Microscopic examination of the ascitic fluid showed mucoid background with tumor cells arranged predominantly in single cells and occasional clusters with the acinar arrangement. These cells have round to oval nuclei with mild pleomorphism, hyperchromasia and moderate to the abundant eosinophilic cytoplasm, and the report was given as malignant effusion [Figure 3].
Figure 3: (a) Cellular smears against mucinous background (H and E, ×40). (b) Cells in acinar pattern admixed with mesothelial cells (H and E, ×400)

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  Discussion Top

Pseudomyxoma peritonei is an indolent disease and preferentially affects women with an average age of 53 years. [3] Here, we report a case of a young male with a preoperative diagnosis of PMP, made on cytology.

Patients with advanced stage will manifest multiple adhesions and can present with intestinal obstruction [6] as we had noted in our case. The another reason for acute intestinal obstruction in case of PMP may be due to multiple surgeries. [7] In the present case, the patient did not undergo any surgeries previously. The diagnosis of PMP requires the presence of neoplastic cells in the mucin and diffuse intra-abdominal mucin. [6] Cytology of our case revealed mucin pools, and epithelial cells in clusters, sheets and acinar pattern.

Appendix and ovary are thought to be the sites of origin in male and females respectively, but recent evidence suggests that even in females appendix is the site of origin. [8] The pathogenesis of PMP is attributed to multifocal neoplasia of the peritoneum, ovaries, and appendix, mucinous metaplasia of the peritoneum, metastasis, rupture, or leakage from a primary mucinous neoplasm. [6] In the present case low-grade mucinous lesion of the appendix is the site of origin.

Ronnett et al., [9] prognostically classified PMP into three types based on cytomorphological features:

  1. Disseminated peritoneal adenomucinosis (DPAM),
  2. Peritoneal mucinous carcinomatosis with intermediate or discordant features (PMCA-I/D) and
  3. PMCA. The cytomorphologic features for DPAM are cohesive clusters or monolayered sheets of cells with uniform regular round nuclei and without any mitotic figures. Our case showed features similar to DPAM.
Shin and Sneige [10] prognosticated PMP based on number of malignant epithelial cells in ascitic fluid into +1 (rare), to +3 (many). Jackson et al. [7] in their study contradicted this and proposed that the cytological classification as DPAM or PMCA based on cellular features indicates prognosis. In our case, we observed multiple clusters of epithelial cells with mild to moderate atypia.

Sugarbaker and Chang [5] recommended that patients with mucinous neoplasm and PMP be treated with extensive cytoreduction followed by intra and postoperative chemotherapy. Our case had maximum cytoreduction with Sugarbaker surgery. The patient is on regular review in outpatient clinic and remains asymptomatic.

  Conclusion Top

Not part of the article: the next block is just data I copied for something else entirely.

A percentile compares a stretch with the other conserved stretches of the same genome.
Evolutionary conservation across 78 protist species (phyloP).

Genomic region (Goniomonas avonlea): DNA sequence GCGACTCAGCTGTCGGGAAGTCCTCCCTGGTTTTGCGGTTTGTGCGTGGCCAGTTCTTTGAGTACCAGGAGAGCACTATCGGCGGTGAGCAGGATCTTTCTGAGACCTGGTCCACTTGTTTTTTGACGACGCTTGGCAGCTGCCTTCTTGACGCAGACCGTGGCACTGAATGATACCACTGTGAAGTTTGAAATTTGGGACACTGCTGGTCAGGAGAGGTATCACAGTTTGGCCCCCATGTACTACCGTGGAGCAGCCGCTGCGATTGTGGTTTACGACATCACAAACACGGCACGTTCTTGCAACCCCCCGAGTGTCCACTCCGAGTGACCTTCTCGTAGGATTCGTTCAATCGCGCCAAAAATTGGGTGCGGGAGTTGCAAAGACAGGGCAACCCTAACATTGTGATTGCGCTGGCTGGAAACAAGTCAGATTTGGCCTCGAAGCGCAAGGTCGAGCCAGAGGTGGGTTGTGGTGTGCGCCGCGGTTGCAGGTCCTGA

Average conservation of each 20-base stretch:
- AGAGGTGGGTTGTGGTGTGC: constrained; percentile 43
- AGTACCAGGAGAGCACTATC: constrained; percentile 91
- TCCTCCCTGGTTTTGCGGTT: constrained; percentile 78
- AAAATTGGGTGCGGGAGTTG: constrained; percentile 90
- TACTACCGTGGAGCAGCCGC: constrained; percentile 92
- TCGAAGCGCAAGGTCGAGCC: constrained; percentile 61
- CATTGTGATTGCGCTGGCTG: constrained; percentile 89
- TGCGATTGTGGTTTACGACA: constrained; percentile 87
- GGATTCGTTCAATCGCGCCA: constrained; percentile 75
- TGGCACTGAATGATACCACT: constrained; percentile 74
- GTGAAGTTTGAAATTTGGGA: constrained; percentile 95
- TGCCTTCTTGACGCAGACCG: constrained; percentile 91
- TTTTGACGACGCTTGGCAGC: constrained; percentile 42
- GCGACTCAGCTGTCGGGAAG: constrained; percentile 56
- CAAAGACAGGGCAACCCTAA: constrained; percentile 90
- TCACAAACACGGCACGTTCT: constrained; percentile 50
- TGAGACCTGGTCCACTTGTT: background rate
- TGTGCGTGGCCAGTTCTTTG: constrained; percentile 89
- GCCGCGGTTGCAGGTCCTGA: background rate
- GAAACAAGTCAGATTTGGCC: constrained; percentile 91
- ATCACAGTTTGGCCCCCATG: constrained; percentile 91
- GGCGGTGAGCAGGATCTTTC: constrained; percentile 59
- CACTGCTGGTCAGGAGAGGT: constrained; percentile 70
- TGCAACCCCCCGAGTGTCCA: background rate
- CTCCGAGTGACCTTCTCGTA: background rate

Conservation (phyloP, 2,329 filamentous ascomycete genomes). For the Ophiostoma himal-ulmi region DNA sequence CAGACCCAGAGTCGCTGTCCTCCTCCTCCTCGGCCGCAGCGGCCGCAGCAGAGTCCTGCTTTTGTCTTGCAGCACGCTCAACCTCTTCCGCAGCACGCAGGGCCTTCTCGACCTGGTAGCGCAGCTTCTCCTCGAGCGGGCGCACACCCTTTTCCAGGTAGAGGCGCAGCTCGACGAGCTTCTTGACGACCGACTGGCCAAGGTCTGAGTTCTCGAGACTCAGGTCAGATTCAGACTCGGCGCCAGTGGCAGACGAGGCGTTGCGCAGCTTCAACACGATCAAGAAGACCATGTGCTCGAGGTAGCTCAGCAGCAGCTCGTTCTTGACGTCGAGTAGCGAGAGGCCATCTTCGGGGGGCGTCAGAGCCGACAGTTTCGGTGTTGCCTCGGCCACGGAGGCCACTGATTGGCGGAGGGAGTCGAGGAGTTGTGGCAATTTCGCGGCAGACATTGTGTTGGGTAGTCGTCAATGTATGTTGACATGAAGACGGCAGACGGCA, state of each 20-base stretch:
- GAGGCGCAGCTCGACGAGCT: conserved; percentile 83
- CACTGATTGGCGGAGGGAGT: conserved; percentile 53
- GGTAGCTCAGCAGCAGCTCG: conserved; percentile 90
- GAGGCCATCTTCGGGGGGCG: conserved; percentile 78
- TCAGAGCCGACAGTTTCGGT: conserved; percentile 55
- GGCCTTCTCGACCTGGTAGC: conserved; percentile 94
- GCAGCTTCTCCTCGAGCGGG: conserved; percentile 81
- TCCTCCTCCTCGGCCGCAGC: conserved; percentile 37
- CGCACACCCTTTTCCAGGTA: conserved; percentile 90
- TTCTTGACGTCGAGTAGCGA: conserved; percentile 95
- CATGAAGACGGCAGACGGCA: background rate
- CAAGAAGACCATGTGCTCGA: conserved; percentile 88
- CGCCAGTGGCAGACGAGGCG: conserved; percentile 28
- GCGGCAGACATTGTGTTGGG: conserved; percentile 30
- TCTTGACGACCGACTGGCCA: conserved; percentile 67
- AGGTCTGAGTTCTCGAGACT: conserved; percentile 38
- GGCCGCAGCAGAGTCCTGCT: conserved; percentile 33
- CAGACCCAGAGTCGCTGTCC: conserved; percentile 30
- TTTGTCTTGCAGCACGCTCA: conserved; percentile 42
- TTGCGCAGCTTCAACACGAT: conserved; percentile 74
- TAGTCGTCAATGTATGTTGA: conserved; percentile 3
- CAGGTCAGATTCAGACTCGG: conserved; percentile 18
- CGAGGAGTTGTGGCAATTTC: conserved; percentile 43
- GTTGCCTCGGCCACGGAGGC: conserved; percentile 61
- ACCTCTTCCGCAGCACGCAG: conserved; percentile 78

Cytological diagnosis of PMP is rare. Preoperative diagnosis of PMP on aspiration cytology will help in patient management by allowing the surgeon to perform appropriate debulking cytoreductive surgery.

  References Top

Buell-Gutbrod R, Gwin K. Pathologic Diagnosis, Origin, and Natural History of Pseudomyxoma Peritonei. Proceedings of the ASCO Annual Meeting; 2013. p. 221-5.  Back to cited text no. 1
Werth R. Pseudomyxoma peritonei. Arch Gynecol Obstet 1884;24:100-18.  Back to cited text no. 2
Li C, Kanthan R, Kanthan SC. Pseudomyxoma peritonei: A revisit: Report of 2 cases and literature review. World J Surg Oncol 2006;4:60.  Back to cited text no. 3
Jivan S, Bahal V. Pseudomyxoma peritonei. Postgrad Med J 2002;78:170-2.  Back to cited text no. 4
Sugarbaker PH, Chang D. Results of treatment of 385 patients with peritoneal surface spread of appendiceal malignancy. Ann Surg Oncol 1999;6:727-31.  Back to cited text no. 5
Nawaz A, Karakurum A, Weltman D, Shehata A, Mohammed I, Hadjiyane C, et al. Pseudomyxoma peritonei manifesting as intestinal obstruction. South Med J 2000;93:891-3.  Back to cited text no. 6
Jackson SL, Fleming RA, Loggie BW, Geisinger KR. Gelatinous ascites: A cytohistologic study of pseudomyxoma peritonei in 67 patients. Mod Pathol 2001;14:664-71.  Back to cited text no. 7
Mukherjee A, Parvaiz A, Cecil TD, Moran BJ. Pseudomyxoma peritonei usually originates from the appendix: A review of the evidence. Eur J Gynaecol Oncol 2004;25:411-4.  Back to cited text no. 8
Ronnett BM, Zahn CM, Kurman RJ, Kass ME, Sugarbaker PH, Shmookler BM. Disseminated peritoneal adenomucinosis and peritoneal mucinous carcinomatosis. A clinicopathologic analysis of 109 cases with emphasis on distinguishing pathologic features, site of origin, prognosis, and relationship to "pseudomyxoma peritonei". Am J Surg Pathol 1995;19:1390-408.  Back to cited text no. 9
Shin HJ, Sneige N. Epithelial cells and other cytologic features of pseudomyxoma peritonei in patients with ovarian and/or appendiceal mucinous neoplasms: A study of 12 patients including 5 men. Cancer 2000;90:17-23.  Back to cited text no. 10


  [Figure 1], [Figure 2], [Figure 3]